My Thoughts on Fermenting Anaerobically

When I discovered WAPF about a year and a half ago, the concept of traditional foods really clicked. I knew instinctively that this sort of lifestyle was the best to give my son a healthy start in life. I was not familiar with fermenting foods and don’t think I had even tried any other than yogurt. Unless you want to count faux-ferment vinegar pickles! But I got my Nourishing Traditions book and I was ready to get started! I tried beet kvass and shredded ginger carrots in 1/2 gallon mason jars and because we were dairy-free at the time, I added extra salt. Even with the extra salt, I don’t think things went right. Funky smells, awful textures, kahm yeast on top…yuck. I searched far and wide for information that would help me make ferments that we’d actually be happy to eat. Around the same time, all the talk of anaerobic fermentation came about, and I said, “hmm… could that be my problem?” I didn’t know, but I decided to start saving for some of those Pickl-It jars.

In the meantime, a kind lady in my local mom’s group gave me a gift of water kefir grains. I made water kefir with a paper towel on top. It didn’t smell particularly good (very yeasty) and I had to flavor it to be able to drink it, but I figured our health was worth it. As soon as I could afford the fancy jars, I bought 3 of them. I tried making beet kvass and shredded ginger carrots again. They didn’t smell bad, but I didn’t particularly like them. My son loved the ginger carrots. I have a sister who has actually had ginger carrots before so I let her try it and she said, “Mmm, these are the best!” I quickly branched out to fermenting other things, and pretty much all of them have been a success. I also started brewing our water kefir anaerobically…and it smells, tastes and fizzes much better!

When you begin to love fermenting things like I do, you might start running out of jars all too often. This was the case several times. Our local Marshall’s started selling Fido jars for a relatively good price, so I bought a few more. I’ve brewed water kefir with a regular Fido lid, and I’ve also made dill carrots and sauerkraut with it. I much prefer both with an airlock! The water kefir was very bubbly, but smelled stinky. The dill carrots didn’t smell very pleasant and tasted “off,” so I just stuck them in the fridge–they did eventually smell and taste better. The sauerkraut I left to ferment for 12 weeks. It smelled horrible and it was mushy! The sauerkraut I make with an airlock smells and tastes great and has an awesome crunch, just like the day I put it in the jar.

I was lucky enough to get to try a Boss Pickler recently, and have nothing but rave reviews. I’ve been limited with what I can ferment and store because of the 2- and 3-piece airlocks. I was only able to hold up to a 2L jar with the mini airlock, or a 1L jar with the large airlock in ONE part of the fridge. Because the Boss Pickler’s airlock valves are so small, I am able to hold a 3L in the area of the fridge I used to use for fermenting, 1L jars in THREE(!!!) other sections!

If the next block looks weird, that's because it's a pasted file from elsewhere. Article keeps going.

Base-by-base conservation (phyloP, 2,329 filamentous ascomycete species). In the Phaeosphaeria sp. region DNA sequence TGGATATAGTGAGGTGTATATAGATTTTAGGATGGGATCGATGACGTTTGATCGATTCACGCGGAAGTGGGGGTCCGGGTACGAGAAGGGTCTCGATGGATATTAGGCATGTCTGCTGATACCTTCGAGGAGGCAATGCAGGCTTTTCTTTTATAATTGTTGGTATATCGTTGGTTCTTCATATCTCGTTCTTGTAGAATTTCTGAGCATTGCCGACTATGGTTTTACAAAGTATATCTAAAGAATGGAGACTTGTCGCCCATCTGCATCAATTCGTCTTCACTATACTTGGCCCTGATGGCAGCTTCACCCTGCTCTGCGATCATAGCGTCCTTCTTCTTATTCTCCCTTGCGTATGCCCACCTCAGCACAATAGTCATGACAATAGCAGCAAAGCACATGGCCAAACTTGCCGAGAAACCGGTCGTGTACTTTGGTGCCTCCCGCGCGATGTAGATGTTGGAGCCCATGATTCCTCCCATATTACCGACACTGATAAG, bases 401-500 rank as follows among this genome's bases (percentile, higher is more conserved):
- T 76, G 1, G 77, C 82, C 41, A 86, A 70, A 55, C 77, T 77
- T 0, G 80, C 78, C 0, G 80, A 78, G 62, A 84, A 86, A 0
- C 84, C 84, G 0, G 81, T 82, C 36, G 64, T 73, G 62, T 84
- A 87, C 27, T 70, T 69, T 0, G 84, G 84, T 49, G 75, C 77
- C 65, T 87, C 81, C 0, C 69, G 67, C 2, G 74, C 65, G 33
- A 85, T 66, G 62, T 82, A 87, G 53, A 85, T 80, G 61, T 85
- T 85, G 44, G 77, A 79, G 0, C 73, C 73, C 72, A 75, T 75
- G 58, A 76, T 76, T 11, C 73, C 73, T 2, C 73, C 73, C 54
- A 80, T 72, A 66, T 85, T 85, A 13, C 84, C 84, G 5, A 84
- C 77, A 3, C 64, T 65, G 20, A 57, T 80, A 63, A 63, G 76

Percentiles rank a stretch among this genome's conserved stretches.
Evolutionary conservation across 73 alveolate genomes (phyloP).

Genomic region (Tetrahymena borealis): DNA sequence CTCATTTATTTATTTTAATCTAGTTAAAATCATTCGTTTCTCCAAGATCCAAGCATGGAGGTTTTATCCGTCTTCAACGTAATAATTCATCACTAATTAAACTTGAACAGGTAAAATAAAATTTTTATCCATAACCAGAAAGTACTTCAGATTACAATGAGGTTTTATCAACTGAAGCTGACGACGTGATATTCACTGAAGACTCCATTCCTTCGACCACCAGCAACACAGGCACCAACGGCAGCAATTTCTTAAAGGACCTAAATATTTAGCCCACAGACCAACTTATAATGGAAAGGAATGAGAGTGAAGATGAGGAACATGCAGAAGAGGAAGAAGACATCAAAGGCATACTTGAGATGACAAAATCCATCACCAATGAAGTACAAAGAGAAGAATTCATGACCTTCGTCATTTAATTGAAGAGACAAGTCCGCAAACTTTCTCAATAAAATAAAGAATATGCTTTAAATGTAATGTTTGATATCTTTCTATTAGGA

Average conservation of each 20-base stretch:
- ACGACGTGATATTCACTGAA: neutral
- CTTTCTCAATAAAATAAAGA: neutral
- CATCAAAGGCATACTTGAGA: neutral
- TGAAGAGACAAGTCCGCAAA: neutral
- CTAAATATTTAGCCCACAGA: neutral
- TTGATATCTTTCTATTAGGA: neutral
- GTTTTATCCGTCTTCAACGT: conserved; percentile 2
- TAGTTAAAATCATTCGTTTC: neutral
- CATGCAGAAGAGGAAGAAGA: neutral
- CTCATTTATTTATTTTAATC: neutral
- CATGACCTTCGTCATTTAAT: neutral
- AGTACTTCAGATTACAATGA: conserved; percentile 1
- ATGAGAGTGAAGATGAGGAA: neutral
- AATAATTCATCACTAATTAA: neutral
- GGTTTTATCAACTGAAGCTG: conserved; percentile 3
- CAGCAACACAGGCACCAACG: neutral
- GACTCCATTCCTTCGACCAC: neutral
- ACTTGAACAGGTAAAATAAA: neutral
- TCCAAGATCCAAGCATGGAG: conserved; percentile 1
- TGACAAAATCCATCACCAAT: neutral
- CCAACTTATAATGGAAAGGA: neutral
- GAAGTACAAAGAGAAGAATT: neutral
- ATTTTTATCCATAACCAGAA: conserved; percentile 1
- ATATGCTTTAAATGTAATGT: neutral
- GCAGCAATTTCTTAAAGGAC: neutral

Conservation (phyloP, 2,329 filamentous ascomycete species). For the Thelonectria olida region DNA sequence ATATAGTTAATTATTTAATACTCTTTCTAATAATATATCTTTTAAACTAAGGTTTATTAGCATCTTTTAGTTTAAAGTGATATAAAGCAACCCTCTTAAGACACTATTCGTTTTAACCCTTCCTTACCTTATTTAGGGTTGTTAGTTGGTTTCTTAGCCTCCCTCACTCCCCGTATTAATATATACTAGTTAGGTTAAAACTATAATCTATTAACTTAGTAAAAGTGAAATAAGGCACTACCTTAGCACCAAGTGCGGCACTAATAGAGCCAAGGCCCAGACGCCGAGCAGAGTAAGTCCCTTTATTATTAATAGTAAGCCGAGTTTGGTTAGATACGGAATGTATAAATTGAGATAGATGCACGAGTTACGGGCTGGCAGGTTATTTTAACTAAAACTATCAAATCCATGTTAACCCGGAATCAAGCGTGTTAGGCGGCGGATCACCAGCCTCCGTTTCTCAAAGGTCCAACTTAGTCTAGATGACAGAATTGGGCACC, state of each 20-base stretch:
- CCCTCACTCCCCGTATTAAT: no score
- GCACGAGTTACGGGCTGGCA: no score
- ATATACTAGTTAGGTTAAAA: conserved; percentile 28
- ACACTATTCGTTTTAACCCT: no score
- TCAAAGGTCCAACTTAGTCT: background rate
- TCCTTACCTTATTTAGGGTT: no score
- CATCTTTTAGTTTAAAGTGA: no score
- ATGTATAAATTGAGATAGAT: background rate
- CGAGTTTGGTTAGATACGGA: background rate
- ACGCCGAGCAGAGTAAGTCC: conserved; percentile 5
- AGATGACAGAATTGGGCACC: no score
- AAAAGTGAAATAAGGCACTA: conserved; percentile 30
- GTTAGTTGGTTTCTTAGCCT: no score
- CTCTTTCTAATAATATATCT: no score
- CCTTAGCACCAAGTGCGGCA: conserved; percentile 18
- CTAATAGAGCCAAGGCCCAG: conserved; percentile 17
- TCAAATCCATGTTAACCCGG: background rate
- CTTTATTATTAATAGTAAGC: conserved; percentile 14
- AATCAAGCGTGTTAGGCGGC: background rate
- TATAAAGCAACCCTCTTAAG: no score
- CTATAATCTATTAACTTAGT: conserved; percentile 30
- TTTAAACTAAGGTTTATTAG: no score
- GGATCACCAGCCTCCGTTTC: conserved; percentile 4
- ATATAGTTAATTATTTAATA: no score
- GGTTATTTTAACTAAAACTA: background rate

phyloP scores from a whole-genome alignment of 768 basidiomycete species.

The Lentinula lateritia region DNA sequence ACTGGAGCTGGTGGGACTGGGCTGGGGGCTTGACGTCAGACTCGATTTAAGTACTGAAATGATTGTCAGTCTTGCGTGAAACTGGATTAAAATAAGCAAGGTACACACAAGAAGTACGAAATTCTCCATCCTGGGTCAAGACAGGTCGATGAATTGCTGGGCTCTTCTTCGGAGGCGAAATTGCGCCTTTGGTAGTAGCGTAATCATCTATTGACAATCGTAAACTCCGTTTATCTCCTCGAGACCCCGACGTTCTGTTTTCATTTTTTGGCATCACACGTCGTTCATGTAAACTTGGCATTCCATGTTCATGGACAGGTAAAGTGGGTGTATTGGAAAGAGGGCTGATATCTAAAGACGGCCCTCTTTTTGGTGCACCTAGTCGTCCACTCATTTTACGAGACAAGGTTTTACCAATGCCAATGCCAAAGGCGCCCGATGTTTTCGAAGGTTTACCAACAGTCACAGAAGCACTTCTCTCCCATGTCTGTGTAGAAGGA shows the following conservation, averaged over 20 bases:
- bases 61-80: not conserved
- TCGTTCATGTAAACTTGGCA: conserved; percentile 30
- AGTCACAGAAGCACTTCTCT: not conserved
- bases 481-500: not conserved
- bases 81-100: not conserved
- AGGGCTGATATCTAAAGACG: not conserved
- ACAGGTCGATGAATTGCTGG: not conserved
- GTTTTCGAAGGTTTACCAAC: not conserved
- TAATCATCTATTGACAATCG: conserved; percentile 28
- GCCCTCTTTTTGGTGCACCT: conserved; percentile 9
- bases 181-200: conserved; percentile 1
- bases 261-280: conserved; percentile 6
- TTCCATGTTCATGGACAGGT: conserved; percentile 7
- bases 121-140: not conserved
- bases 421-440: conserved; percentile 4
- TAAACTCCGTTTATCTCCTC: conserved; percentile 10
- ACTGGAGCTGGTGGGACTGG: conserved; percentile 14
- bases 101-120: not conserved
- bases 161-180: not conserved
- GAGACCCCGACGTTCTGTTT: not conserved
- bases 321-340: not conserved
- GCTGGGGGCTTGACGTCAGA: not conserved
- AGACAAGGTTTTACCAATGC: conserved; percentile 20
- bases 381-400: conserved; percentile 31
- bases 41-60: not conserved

Many bloggers have stated fermenting anaerobically is the way to go for optimal nutrition. It is a big source of debate, but I would choose fermenting this way based on taste and having virtually no spoilage any day! I love the confidence that my ferment will not spoil even though I’m in hot and humid Florida with house temps averaging 80oF!

Why The Weston A. Price Diet Failed You And Now Your Family Has Cavities

What makes someone who has a healthy diet more prone to tooth decay and cavities? Is it genetics? Luck of the draw? Lip/tongue tie? Possibly. Or maybe not. I’ve heard many of the following phrases lately:

We eat healthier than most people we know.

Do you really mean healthy? Or a diet higher in antinutrients?

Our friends who feed their kids cheese puffs and sweet drinks all day don’t have tooth decay.

Maybe just not yet, because they have better vitamin and mineral reserves?

Most of my friends who breastfeed have kids with cavities.

Oh no, maybe breast milk DOESN’T have everything it should after all. Is it possible that babies getting formula get more of the nutrition they need through fortification? Is it truly necessary to ensure we have a good diet high in fats, with lots of freshly cooked meats and vegetables while pregnant and nursing?

Is my next child going to have bad teeth too?

Probably, unless you fix the problem.

Why Are Our Teeth BAD?

Our teeth are not bad. The fact of the matter is that we are lacking in many essential vitamins and minerals for a host of reasons. How can our bodies function optimally if it is not getting all the nutrients it needs? How can it sustain a healthful pregnancy and ensure that our children have beautiful teeth and wonderful facial structures? How can we give our baby nutrients that we do not have? Quite simply, we can’t.

Our health, and those of future generations, has been in a state of decline. Our more recent ancestors could not give our parents’ parents what they needed. In a trickle down effect, we have become quite deficient in essential nutrients, including the building blocks for healthy teeth and bones. The fact of the matter is that if we are eating a Weston A. Price Diet and develop tooth decay, something is wrong. We may be skipping an essential part of the recommended diet, such as not getting enough healthy fats, eating too much grains or sugar, or possibly skipping fermented foods which are so helpful for digestion, and therefore absorption and assimilation of vital nutrients. We may simply need gut work because our diets have been lacking for so long.

But what can we do about it? We need to reduce our intake of things that rob us of nutrients and increase nutrient dense foods. Hop on over to Real Food Forager where I guest post on ways you can supply your body and your children’s bodies with what they need to have healthy teeth.